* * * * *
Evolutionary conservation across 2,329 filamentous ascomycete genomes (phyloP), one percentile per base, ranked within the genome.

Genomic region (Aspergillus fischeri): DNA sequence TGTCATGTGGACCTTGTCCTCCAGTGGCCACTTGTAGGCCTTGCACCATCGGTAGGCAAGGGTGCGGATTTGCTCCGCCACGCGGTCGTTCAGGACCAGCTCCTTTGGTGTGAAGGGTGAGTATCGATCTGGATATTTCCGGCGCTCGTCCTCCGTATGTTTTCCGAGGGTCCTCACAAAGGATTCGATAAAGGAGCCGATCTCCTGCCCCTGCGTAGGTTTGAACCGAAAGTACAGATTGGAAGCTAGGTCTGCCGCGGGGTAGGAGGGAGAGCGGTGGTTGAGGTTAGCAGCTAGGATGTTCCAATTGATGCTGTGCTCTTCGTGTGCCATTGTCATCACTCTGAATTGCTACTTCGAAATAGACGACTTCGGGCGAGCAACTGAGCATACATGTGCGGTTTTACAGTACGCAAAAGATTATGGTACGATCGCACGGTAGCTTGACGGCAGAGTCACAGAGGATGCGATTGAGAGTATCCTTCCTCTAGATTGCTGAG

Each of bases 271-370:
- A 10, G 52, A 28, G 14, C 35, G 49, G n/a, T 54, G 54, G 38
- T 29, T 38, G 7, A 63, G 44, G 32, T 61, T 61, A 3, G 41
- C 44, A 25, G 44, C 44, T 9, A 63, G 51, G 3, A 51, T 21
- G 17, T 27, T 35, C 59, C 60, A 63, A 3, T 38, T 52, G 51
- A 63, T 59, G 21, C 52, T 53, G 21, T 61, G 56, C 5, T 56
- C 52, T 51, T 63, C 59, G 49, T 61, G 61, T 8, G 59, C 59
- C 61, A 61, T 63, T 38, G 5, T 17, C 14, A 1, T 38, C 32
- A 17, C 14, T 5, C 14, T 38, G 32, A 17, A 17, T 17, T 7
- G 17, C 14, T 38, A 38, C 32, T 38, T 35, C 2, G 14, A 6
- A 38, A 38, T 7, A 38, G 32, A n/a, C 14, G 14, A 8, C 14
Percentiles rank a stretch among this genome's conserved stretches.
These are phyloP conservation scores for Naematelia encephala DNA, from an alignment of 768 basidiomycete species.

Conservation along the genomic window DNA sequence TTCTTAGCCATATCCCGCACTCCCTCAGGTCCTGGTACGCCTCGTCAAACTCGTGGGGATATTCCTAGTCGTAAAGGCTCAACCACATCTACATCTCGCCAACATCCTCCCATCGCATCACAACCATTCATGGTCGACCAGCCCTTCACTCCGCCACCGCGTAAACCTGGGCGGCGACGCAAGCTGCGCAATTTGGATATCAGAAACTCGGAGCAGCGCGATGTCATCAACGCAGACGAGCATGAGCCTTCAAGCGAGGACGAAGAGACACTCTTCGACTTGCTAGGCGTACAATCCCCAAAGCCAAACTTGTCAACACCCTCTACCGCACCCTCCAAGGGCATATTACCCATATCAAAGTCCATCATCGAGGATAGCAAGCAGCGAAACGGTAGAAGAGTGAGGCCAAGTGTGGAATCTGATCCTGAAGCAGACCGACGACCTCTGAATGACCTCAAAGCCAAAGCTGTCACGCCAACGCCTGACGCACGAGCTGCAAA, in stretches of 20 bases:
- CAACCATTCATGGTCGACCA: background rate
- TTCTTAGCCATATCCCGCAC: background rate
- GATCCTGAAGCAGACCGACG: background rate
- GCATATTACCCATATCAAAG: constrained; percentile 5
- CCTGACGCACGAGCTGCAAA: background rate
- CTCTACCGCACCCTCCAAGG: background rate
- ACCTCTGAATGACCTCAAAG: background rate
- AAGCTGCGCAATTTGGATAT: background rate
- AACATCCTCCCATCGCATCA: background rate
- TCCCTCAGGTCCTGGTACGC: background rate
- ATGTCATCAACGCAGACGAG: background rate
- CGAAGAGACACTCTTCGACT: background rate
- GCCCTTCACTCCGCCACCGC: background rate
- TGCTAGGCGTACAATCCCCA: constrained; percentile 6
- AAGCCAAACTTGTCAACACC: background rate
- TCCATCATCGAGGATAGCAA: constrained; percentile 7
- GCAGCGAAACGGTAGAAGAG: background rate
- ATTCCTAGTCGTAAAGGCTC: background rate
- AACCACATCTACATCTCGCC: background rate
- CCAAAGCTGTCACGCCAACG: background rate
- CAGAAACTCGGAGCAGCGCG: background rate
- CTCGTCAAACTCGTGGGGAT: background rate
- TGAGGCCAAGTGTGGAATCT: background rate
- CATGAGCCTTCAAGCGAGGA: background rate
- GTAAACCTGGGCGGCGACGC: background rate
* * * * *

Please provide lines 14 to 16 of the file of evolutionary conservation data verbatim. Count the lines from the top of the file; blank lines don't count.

Percentiles rank a stretch among this genome's conserved stretches.
These are phyloP conservation scores for Naematelia encephala DNA, from an alignment of 768 basidiomycete species.

Conservation along the genomic window DNA sequence TTCTTAGCCATATCCCGCACTCCCTCAGGTCCTGGTACGCCTCGTCAAACTCGTGGGGATATTCCTAGTCGTAAAGGCTCAACCACATCTACATCTCGCCAACATCCTCCCATCGCATCACAACCATTCATGGTCGACCAGCCCTTCACTCCGCCACCGCGTAAACCTGGGCGGCGACGCAAGCTGCGCAATTTGGATATCAGAAACTCGGAGCAGCGCGATGTCATCAACGCAGACGAGCATGAGCCTTCAAGCGAGGACGAAGAGACACTCTTCGACTTGCTAGGCGTACAATCCCCAAAGCCAAACTTGTCAACACCCTCTACCGCACCCTCCAAGGGCATATTACCCATATCAAAGTCCATCATCGAGGATAGCAAGCAGCGAAACGGTAGAAGAGTGAGGCCAAGTGTGGAATCTGATCCTGAAGCAGACCGACGACCTCTGAATGACCTCAAAGCCAAAGCTGTCACGCCAACGCCTGACGCACGAGCTGCAAA, in stretches of 20 bases: